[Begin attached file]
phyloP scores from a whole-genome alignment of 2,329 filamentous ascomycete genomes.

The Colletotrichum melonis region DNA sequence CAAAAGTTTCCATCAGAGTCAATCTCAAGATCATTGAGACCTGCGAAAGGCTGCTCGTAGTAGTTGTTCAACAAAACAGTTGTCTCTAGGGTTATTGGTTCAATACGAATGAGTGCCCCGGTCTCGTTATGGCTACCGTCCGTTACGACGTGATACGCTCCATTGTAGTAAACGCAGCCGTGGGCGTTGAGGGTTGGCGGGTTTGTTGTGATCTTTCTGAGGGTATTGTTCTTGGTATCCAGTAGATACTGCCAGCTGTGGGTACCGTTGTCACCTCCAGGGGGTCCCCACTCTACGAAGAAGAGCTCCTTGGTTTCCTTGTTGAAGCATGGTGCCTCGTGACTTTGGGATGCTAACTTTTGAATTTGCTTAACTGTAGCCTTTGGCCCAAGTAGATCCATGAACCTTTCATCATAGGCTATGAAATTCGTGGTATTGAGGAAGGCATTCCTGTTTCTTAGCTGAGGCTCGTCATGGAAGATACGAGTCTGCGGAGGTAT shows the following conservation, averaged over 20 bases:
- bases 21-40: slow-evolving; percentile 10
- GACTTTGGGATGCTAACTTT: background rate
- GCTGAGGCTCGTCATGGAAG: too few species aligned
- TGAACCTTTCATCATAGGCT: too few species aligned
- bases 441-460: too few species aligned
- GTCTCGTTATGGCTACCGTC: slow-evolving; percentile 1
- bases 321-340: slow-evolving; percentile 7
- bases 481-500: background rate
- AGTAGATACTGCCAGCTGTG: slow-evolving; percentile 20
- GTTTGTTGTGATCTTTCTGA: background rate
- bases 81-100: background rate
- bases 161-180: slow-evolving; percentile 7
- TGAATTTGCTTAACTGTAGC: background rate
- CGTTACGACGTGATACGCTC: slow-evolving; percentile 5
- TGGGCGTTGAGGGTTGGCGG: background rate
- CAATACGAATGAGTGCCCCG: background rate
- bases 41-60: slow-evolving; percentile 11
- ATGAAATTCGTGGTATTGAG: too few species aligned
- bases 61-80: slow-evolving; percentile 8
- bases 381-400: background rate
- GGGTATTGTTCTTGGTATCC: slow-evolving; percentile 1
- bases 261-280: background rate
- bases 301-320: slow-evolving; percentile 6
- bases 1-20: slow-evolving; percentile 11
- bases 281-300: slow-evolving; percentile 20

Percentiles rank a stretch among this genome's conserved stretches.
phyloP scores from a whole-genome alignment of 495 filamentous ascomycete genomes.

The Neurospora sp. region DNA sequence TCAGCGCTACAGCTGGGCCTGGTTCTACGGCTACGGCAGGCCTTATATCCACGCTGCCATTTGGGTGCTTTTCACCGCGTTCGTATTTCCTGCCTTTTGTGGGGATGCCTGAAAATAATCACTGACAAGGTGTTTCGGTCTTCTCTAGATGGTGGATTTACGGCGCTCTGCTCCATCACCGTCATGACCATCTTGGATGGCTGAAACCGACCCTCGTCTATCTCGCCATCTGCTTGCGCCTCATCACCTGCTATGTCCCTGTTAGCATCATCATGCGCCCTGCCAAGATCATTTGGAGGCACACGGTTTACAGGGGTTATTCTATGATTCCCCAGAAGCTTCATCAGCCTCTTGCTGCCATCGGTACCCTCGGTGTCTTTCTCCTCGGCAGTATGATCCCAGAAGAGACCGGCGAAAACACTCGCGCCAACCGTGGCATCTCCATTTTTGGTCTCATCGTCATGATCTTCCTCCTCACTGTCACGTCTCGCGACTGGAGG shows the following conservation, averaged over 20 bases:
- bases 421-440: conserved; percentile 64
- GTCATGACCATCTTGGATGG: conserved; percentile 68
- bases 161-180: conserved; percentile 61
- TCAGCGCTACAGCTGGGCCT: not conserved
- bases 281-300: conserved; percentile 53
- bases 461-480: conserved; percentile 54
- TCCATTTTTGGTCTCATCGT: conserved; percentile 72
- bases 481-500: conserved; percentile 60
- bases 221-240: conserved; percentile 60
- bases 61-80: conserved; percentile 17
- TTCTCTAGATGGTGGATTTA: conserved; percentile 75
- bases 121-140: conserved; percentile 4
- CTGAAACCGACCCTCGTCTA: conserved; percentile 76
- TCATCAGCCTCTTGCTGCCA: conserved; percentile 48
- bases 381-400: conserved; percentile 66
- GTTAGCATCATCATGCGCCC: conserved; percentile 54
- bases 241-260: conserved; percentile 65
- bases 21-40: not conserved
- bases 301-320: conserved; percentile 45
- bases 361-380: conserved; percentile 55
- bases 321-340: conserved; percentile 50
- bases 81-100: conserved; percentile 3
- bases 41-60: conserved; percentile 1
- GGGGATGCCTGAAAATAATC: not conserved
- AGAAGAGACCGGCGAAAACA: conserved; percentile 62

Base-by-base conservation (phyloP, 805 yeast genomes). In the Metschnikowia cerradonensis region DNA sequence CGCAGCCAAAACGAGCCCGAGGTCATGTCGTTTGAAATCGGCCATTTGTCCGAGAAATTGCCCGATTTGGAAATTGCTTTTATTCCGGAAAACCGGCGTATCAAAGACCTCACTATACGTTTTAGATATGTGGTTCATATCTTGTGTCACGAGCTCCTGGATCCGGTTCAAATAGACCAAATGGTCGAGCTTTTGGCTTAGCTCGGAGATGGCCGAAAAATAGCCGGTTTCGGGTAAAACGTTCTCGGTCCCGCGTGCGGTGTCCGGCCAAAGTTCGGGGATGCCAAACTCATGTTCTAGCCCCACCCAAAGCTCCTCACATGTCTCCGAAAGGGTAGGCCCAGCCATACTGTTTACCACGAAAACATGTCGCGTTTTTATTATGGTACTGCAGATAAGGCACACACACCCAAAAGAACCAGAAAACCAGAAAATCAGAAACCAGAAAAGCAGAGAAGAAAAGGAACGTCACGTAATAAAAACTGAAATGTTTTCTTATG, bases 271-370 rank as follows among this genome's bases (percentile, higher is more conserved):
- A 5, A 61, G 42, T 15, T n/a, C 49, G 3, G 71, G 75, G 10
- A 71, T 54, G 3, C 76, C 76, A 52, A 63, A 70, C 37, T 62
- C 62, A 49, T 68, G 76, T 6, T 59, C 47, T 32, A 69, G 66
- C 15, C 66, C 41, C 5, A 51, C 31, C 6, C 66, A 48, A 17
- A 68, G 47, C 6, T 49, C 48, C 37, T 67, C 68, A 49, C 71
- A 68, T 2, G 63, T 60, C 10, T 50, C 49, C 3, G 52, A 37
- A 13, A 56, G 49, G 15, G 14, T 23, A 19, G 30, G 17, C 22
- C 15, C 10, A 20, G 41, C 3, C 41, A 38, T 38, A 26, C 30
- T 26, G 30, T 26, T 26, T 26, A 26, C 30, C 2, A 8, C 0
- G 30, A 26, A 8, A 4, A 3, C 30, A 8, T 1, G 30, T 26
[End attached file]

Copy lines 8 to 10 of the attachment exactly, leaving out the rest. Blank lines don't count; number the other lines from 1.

- GTCTCGTTATGGCTACCGTC: slow-evolving; percentile 1
- bases 321-340: slow-evolving; percentile 7
- bases 481-500: background rate